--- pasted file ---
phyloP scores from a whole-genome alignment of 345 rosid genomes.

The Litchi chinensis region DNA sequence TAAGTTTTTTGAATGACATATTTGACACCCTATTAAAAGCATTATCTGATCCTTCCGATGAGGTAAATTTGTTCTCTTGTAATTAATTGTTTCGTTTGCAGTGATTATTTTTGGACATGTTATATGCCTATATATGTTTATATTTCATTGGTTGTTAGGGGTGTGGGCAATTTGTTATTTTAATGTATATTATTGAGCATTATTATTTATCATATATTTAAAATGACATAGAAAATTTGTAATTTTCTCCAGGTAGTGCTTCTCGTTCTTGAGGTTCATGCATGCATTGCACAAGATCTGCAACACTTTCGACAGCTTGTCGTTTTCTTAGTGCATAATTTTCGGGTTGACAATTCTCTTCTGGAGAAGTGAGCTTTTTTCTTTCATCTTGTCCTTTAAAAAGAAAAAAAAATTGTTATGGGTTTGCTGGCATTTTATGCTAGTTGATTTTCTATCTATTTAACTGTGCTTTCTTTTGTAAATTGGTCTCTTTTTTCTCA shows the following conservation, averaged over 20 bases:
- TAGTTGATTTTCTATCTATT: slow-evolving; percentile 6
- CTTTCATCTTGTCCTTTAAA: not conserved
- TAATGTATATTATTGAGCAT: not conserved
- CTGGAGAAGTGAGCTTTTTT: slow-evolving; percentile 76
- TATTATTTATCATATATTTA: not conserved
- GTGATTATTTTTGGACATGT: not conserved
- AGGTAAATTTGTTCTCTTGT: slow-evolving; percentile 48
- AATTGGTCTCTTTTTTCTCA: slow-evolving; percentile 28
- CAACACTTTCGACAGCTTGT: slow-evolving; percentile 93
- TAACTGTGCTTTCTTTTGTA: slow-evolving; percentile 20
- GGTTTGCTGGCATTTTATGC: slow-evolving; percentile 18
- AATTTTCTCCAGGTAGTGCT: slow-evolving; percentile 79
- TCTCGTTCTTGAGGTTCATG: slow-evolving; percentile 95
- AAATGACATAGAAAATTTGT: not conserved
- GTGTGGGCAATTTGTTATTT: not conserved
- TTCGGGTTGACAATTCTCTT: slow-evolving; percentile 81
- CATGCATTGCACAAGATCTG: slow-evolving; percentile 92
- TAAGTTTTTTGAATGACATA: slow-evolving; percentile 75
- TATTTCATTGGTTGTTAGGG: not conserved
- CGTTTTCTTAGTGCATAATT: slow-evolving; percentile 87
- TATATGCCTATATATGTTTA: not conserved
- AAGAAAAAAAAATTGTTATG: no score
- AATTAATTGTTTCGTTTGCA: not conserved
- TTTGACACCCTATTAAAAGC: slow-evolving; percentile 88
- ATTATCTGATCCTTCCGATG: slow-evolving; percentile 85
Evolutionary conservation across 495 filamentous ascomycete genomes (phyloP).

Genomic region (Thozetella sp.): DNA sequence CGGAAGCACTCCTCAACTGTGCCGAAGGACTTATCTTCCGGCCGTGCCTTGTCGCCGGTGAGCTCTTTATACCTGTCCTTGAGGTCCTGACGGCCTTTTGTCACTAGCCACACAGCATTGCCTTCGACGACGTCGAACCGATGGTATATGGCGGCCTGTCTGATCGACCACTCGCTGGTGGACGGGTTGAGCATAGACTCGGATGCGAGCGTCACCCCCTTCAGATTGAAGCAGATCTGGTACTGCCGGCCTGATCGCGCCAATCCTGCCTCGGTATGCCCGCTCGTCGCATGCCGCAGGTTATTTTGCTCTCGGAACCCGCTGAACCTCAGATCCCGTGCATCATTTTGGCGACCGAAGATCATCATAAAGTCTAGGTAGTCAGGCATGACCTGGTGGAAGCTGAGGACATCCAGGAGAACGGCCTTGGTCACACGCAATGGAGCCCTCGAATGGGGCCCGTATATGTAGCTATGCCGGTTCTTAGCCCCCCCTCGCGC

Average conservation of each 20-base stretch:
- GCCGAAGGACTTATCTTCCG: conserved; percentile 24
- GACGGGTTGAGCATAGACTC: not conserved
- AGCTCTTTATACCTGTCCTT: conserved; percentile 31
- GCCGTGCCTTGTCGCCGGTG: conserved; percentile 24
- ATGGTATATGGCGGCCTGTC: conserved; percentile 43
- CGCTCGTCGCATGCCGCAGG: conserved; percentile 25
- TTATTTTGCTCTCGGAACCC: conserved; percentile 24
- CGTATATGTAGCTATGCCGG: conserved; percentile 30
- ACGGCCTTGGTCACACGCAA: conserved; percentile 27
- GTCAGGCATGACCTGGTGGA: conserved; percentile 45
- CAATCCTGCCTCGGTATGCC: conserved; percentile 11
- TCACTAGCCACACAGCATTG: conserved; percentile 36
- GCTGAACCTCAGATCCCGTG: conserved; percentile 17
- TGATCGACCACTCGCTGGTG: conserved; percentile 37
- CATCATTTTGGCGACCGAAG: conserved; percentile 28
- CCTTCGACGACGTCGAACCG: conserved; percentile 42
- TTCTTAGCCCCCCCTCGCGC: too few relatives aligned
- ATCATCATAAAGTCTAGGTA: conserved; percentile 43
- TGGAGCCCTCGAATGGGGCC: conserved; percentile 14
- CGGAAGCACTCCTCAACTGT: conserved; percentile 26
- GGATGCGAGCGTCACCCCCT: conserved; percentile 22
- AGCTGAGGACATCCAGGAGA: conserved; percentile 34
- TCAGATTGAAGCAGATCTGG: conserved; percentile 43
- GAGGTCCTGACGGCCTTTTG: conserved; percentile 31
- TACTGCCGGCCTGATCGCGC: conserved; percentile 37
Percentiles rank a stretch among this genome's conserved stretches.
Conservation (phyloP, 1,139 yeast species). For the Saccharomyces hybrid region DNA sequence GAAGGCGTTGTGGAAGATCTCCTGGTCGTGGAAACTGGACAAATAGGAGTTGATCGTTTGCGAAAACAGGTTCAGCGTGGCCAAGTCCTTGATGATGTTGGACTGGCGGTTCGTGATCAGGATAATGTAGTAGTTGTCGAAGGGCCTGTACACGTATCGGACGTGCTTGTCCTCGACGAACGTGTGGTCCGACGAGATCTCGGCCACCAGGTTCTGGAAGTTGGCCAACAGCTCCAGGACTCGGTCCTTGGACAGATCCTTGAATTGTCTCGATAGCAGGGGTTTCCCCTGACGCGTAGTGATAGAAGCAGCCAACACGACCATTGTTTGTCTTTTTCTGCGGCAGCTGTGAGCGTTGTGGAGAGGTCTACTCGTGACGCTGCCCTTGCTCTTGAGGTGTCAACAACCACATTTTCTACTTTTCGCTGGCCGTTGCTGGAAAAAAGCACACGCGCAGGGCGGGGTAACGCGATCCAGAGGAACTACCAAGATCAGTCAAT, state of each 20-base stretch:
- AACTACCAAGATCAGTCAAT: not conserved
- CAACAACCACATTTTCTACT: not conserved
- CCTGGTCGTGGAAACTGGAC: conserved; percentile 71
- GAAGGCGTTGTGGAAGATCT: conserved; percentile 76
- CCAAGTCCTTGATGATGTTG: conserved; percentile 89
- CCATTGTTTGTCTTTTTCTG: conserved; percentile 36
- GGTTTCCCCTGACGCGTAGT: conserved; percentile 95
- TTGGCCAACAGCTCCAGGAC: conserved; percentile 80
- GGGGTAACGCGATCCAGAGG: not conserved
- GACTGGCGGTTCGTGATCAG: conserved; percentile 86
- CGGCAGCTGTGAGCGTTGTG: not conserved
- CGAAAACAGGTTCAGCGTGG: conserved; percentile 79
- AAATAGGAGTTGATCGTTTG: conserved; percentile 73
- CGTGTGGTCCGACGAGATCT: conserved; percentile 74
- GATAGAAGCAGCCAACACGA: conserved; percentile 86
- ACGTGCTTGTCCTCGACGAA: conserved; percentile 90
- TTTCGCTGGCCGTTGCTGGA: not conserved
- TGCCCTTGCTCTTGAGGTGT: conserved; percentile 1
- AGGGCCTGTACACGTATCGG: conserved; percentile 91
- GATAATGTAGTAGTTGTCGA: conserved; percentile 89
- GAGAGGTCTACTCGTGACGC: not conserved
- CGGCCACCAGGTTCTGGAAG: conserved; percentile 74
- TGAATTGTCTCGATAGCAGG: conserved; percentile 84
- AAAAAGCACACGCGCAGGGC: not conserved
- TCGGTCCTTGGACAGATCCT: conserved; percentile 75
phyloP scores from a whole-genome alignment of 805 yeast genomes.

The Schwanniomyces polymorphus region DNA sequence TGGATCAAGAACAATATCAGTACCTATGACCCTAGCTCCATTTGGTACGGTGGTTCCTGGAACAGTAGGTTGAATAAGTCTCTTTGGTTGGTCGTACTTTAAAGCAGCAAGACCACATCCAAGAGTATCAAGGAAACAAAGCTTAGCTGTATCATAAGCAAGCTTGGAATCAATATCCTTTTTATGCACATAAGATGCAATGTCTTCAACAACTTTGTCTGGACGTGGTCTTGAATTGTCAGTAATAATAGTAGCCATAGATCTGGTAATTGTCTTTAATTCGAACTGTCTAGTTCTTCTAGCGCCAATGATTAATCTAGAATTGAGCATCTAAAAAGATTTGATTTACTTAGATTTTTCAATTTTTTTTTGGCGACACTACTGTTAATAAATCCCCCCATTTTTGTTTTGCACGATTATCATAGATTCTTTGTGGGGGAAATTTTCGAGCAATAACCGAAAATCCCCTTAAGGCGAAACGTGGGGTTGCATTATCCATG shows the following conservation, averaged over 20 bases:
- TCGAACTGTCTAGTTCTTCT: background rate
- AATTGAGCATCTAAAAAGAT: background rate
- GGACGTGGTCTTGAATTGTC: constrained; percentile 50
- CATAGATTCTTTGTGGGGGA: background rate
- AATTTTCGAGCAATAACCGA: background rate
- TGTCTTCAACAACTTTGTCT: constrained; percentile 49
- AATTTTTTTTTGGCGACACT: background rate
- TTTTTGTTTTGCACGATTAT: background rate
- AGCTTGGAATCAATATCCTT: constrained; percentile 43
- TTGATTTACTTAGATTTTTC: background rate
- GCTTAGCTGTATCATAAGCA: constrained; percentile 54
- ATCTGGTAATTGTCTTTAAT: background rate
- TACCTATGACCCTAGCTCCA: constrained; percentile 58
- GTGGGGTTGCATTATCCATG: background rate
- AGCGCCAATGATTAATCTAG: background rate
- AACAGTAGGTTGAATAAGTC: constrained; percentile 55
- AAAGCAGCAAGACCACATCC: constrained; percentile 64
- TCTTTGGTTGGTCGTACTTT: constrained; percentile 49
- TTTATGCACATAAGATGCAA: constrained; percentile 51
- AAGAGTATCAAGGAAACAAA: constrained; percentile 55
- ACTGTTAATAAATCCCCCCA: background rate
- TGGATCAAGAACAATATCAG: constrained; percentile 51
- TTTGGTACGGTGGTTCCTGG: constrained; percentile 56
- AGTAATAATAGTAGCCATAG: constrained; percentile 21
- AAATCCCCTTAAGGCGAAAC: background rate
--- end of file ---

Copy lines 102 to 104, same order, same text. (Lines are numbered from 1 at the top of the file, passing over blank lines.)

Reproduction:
- TCTTTGGTTGGTCGTACTTT: constrained; percentile 49
- TTTATGCACATAAGATGCAA: constrained; percentile 51
- AAGAGTATCAAGGAAACAAA: constrained; percentile 55